The Secret Identity: How Long Would It Take Before a Hero Was Exposed?

A look into the (often crazy) history of how two famous superheroes manage to live their lives behind a mask, without ever being found out.

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By BattlinMurdock - 7/7/2012
It's an age-old joke that Superman hides behind glasses. It's a trope heavily commented on that Batman shows his secret identity to practically every woman he sleeps with. And you'd be hard-pressed to find a comic book movie thread about Spider-Man where someone doesn't bring up the fact that Peter Parker sometimes forgets that his actual face isn't made of spandex.

Secret identities. Everyone who can't afford not to have them does, so I'd like to take a look into, not the characters themselves, but the actual locations where the heroes do battle.

Gotham City
May I just say that the folks of Gotham City might be the most dimwitted of the superhero universe? If the only celebrity-status billionaire in the city left on a seven-year hiatus, came back in fantastic shape, and a mysterious vigilante started beating up criminals in the night, where would your thoughts travel to?

And if that man adopted a recently orphaned boy, whose parents were murdered in a highly-reported circus fiasco, as his ward...and then this vigilante started showing up with a young teenage boy with acrobatic skills and the same build as the newly famous Dick Grayson...wouldn't that warrant questioning?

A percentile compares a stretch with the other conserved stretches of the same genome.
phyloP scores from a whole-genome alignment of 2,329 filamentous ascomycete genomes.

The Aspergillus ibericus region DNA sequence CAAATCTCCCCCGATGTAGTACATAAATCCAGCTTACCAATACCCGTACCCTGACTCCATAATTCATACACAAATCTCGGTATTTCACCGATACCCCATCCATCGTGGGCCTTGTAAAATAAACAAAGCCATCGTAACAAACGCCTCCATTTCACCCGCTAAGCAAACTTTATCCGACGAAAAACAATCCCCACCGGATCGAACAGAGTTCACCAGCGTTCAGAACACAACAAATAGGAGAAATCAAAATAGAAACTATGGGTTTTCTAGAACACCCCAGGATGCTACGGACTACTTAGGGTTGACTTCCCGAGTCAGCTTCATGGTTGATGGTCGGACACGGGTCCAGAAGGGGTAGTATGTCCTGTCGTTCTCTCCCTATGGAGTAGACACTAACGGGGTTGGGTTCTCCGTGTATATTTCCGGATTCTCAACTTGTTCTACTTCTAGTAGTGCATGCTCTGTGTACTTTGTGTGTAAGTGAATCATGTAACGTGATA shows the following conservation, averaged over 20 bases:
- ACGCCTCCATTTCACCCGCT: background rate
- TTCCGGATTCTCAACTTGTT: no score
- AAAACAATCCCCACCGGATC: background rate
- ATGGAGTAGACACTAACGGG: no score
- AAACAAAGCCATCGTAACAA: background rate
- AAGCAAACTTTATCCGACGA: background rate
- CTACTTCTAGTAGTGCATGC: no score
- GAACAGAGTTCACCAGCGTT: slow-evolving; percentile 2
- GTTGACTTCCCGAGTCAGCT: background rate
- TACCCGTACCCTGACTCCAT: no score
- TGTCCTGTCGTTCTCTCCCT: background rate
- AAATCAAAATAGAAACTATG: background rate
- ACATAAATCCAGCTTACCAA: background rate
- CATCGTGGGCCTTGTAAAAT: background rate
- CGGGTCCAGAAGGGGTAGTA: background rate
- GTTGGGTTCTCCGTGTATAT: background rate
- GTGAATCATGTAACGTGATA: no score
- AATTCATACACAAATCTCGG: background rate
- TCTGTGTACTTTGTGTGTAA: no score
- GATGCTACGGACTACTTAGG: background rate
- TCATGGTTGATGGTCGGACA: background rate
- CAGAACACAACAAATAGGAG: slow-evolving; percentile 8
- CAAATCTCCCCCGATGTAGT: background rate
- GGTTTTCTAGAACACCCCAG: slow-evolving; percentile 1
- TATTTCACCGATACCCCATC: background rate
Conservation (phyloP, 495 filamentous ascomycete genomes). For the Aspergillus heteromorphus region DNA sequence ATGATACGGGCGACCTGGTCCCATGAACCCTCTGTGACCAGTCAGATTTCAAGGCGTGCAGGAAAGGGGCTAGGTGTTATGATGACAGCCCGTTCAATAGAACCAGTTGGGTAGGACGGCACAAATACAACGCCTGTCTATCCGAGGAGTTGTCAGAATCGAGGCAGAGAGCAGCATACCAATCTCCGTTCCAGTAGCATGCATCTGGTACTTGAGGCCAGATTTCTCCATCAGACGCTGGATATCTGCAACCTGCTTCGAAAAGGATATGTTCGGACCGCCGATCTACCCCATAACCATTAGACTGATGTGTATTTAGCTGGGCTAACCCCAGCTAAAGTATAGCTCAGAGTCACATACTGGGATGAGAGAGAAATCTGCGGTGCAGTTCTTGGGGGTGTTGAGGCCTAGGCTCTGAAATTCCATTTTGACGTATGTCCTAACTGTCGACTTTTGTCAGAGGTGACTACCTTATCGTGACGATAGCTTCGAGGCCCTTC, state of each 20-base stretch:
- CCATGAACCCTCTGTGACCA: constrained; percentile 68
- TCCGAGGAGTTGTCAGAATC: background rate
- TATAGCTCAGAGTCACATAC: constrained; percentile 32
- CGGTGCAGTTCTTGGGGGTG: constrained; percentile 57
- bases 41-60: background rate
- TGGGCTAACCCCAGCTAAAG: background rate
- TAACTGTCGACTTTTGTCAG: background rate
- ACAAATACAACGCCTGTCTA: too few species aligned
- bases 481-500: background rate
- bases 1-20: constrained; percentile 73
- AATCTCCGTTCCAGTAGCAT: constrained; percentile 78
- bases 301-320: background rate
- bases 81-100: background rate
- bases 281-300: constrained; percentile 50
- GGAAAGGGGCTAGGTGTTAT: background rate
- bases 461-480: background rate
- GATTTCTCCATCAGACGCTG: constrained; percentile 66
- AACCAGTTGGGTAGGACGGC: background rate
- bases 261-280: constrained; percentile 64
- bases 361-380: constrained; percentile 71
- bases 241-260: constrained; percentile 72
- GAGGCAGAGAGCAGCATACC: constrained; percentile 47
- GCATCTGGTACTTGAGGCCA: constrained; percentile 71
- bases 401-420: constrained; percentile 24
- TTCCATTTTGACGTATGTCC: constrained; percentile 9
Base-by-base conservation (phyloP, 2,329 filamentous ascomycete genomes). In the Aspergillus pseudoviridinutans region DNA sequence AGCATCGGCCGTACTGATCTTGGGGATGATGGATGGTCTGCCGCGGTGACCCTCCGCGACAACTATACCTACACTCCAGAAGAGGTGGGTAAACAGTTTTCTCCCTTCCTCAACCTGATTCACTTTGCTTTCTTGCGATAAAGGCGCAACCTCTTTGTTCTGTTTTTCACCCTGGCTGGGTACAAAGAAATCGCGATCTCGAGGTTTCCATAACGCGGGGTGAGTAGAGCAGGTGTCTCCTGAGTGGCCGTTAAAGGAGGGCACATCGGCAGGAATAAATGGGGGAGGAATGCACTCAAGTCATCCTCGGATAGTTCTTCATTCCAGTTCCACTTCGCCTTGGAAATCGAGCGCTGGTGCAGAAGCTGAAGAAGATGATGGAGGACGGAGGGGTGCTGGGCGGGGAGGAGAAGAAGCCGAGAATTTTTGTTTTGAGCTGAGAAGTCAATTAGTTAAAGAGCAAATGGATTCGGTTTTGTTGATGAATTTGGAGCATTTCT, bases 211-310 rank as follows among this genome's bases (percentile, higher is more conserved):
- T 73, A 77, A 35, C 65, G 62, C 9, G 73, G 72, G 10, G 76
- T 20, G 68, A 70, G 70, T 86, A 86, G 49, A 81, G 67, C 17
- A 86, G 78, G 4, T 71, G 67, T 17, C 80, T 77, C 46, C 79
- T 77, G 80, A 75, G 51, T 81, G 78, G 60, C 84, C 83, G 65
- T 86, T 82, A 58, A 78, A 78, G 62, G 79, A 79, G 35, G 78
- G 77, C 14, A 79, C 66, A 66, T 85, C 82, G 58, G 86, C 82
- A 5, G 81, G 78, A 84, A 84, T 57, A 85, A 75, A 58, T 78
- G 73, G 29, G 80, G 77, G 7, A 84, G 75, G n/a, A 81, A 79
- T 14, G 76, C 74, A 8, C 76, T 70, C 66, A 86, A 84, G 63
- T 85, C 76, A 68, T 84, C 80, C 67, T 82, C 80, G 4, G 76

What if this vigilante wasn't only time-convenient, but also had a multitude of gadgets, devices, and vehicles that only, say, a billionaire could afford?

But it goes further than that. As you can imagine, Bruce Wayne is Gotham's premier celebrity. Gotham City is not like Hollywood where you can supposedly snap a picture of a movie star walking down every street. When Wayne goes out, people notice. And he's not just a playboy sensation, he's the head of an enormous multibillion dollar corporation. The fact is, the paparazzi is never far from Bruce, which means that stalkers can't be beyond the realm of possibility. Someone would find some means of discovering who Batman is, if their jobs depended on it.

If a random couple can crash a White House party and get snapshots with the President...

New York City
Spider-Man's a big deal in New York. The man's celebrated more than Chuck Norris on a Texas ranch. Now, obviously, Peter Parker has it a bit easier because he is not the celebrity status Bruce Wayne or Tony Stark is. Pete's a regular guy.